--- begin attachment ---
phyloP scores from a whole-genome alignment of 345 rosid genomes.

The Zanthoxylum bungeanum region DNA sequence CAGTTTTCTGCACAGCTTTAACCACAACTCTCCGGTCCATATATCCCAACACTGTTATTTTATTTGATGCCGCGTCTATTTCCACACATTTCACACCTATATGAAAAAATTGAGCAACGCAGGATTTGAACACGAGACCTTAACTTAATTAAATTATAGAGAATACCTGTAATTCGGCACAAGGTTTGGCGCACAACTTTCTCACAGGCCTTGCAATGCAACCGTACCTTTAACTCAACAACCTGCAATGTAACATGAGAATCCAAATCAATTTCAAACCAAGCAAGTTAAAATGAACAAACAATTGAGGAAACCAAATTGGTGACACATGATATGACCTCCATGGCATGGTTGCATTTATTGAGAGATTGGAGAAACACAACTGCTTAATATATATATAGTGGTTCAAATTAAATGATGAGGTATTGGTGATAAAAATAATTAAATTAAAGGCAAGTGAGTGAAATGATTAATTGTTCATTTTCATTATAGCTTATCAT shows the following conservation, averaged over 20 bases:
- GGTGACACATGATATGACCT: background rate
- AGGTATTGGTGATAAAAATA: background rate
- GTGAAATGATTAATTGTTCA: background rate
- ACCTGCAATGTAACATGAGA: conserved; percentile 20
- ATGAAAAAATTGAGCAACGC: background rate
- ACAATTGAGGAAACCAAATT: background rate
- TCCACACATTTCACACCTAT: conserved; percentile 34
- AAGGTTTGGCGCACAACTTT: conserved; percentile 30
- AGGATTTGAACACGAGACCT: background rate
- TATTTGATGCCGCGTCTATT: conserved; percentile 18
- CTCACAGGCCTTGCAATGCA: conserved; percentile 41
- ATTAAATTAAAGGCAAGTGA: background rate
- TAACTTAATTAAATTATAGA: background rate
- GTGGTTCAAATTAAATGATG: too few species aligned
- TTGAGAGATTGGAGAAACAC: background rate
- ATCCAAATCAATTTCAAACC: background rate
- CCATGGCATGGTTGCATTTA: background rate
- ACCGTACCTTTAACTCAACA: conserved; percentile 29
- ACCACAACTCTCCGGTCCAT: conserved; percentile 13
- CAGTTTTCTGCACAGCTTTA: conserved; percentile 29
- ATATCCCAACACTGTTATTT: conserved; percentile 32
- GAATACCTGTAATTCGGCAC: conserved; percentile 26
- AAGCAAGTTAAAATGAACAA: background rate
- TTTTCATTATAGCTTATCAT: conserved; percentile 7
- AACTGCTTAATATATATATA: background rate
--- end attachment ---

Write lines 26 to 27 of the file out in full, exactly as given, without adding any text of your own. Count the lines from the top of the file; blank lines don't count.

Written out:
- TTTTCATTATAGCTTATCAT: conserved; percentile 7
- AACTGCTTAATATATATATA: background rate